“These options are for simultaneous five axis machining and allow a better surface finish to be achieved as well as ensuring access to more areas within the part in a single set-up,” says Cadogan.
Another new capability in FeatureCAM removes sudden tool-axis changes during automatic collision avoidance and, instead, ensures a smooth transition takes place. In addition, the software offers the ability to smooth Azimuth and Elevation axes independently to remove excessive five axis movement. These options stabilize the rotary axis movement by maintaining a fixed-tool axis as far as possible, thus replacing constant five axis movement with a series of 3+2-axis segments having full five axis transitions between them.
Cadogan says Delcam has also improved the software for the turning and mill-turn modules. It has improved the definition of the initial stock and part alignmment, added support for semi-finish canned cycles “and curves of revolution can now be recognized from STL models.” Another new feature allows B axis rotary milling to be carried out on features that would otherwise require excessively long cutters. For multi-spindle, multi-turret machines, part transfers are now fully integrated into the FeatureCAM output.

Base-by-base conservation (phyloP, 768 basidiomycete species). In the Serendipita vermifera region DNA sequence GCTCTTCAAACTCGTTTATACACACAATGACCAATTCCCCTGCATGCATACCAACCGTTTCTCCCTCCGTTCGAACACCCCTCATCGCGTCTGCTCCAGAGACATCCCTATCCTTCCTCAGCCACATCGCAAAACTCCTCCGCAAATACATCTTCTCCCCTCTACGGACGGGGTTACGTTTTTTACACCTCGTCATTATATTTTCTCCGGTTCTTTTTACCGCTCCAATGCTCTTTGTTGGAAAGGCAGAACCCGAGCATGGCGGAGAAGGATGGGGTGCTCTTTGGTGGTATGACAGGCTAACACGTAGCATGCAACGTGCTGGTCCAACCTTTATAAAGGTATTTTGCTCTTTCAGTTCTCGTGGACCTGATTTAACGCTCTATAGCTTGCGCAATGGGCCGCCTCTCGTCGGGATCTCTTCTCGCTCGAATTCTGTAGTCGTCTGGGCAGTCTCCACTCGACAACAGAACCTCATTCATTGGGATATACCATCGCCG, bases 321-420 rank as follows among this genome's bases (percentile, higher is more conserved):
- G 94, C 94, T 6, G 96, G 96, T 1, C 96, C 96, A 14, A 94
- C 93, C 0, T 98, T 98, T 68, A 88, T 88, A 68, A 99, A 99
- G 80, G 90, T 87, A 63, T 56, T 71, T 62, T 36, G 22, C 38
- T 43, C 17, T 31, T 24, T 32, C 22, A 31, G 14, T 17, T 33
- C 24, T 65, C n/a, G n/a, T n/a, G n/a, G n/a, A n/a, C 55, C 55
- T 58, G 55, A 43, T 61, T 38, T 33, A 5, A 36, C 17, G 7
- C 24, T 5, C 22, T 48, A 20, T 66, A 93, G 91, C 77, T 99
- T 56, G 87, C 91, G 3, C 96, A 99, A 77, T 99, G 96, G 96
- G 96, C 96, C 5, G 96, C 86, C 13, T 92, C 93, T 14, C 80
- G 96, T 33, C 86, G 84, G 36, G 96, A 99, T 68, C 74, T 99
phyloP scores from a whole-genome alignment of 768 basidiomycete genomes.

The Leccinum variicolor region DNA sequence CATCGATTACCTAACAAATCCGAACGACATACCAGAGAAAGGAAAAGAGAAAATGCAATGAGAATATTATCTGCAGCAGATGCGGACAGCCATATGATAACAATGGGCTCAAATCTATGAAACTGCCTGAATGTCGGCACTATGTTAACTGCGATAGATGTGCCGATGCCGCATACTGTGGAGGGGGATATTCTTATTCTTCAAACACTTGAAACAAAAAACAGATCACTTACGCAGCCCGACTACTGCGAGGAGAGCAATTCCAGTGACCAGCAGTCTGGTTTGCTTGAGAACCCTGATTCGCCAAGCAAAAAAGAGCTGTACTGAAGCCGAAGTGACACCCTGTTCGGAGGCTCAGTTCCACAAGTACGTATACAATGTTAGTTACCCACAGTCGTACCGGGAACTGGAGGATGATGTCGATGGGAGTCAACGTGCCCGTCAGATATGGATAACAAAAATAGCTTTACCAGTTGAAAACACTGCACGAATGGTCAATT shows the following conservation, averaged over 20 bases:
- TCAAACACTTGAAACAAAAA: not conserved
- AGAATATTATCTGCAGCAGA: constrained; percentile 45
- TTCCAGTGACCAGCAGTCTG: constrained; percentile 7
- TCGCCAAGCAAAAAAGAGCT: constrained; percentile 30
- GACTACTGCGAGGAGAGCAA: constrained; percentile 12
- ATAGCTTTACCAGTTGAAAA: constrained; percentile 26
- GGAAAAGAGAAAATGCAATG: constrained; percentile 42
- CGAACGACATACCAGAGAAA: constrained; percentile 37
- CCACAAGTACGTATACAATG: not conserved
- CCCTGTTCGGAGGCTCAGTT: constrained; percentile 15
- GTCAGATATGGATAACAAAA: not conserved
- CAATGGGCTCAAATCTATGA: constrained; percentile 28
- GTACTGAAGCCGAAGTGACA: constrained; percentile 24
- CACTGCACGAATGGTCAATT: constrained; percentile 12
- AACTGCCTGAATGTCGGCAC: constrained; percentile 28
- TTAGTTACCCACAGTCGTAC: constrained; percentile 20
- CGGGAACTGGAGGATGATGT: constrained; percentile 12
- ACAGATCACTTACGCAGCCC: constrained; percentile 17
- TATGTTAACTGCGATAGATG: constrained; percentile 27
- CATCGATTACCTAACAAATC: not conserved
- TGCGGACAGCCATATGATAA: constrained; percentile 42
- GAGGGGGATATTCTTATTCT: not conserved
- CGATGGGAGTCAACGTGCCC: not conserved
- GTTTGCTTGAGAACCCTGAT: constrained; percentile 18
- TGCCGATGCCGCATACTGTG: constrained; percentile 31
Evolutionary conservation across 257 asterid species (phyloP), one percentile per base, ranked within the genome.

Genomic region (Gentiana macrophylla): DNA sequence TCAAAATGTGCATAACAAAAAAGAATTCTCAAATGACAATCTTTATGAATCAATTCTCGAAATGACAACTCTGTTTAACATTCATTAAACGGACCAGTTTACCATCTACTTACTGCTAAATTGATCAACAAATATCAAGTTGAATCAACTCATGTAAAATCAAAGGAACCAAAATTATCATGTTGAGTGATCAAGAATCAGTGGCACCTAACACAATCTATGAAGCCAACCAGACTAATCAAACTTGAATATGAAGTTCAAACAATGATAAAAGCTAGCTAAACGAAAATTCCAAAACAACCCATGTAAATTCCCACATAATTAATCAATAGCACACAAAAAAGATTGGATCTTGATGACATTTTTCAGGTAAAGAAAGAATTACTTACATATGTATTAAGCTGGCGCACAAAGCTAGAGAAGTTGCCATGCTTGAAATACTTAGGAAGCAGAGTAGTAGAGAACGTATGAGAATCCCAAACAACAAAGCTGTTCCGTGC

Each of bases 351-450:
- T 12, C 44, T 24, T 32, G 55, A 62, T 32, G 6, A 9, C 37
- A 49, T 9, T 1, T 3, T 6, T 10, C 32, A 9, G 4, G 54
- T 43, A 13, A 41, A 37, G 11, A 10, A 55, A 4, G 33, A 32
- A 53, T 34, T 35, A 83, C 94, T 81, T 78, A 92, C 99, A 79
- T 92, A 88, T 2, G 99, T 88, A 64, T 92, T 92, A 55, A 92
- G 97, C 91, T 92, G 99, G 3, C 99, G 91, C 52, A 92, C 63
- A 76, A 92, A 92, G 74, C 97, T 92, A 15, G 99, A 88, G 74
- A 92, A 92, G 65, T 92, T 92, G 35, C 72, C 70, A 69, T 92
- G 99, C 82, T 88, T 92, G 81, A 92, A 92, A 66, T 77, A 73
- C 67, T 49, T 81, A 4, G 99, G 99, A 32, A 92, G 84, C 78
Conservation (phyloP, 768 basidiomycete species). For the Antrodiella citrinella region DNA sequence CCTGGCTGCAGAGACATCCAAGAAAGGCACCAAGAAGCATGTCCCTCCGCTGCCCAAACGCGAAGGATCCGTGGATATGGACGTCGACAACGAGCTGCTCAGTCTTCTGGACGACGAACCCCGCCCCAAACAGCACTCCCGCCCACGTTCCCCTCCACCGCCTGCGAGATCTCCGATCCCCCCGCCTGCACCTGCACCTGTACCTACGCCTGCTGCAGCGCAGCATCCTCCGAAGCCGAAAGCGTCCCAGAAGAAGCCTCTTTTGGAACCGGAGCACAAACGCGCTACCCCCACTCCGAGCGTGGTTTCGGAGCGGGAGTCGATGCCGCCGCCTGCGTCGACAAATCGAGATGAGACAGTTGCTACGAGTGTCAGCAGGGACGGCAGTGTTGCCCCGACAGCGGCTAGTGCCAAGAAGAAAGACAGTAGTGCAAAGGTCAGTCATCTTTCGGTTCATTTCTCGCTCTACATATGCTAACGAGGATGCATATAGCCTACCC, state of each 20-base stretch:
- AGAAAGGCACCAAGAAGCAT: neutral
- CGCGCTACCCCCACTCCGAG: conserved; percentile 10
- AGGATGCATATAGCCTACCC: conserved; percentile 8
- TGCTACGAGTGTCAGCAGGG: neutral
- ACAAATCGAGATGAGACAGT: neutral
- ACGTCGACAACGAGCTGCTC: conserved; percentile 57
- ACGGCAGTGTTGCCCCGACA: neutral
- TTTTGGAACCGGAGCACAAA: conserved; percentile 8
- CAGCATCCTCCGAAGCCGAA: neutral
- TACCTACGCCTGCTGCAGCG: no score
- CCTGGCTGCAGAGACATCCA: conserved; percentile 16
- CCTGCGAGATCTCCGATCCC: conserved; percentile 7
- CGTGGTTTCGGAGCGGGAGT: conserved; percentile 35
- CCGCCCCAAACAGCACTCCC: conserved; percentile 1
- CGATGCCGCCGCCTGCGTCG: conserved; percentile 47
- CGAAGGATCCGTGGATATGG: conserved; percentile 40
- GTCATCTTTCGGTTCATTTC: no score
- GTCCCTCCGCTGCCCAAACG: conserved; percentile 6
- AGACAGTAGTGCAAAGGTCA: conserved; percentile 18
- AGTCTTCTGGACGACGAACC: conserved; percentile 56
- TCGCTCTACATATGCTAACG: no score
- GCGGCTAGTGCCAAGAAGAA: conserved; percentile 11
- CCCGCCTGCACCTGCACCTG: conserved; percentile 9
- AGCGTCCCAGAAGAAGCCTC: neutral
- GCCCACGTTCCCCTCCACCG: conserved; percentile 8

Machine Tool Standards
In the future, custom post processors may be unnecessary. Earlier this year, Gibbs and Associates, developer of GibbsCAM software for programming CNC machine tools and a Cimatron company, announced it is supporting phase one of the DMG/Mori Seiki standardization initiative. It will ultimately provide DMG/Mori Seiki customers a smooth and reliable flow of programming data from any CAM system to DMG/Mori Seiki machine controls. This will enable the full use of the features of their machines and controls without the need for custom post-processors or machine simulation models. The technology is based upon DMG/Mori Seiki’s implementation of the standard APT language, with DMG/Mori Seiki extensions supported within GibbsCAM.
This joint project is intended to address one of the main challenges that CAD/CAM and machine tool users often face: the need for a new post-processor and machine model for each of their machines.
Currently, when a customer purchases a new CNC machine or a new CAM system for use with an existing CNC machine, he needs to work with both the machine tool vendor and the provider of the CAM system to implement a customized post-processor and machine simulation model to fully program and simulate the capabilities of the machine. This process can sometimes be much longer than expected, especially when the project requires the collaboration of two suppliers that do not always have the same level of detailed knowledge and understanding of each other’s products.
In this new approach, the CAD/CAM vendor outputs DMG/Mori Seiki-specific APT data and DMG/Mori Seiki provides a postprocessor and simulation package for its CNC machine, eliminating the need for each CAM provider to develop a custom post-processor and machine model. With this approach, users will be able to start cutting parts immediately on their DMG/Mori Seiki machines. SMT
Ed Robertson is a contributing editor based in the Detroit, MI, area.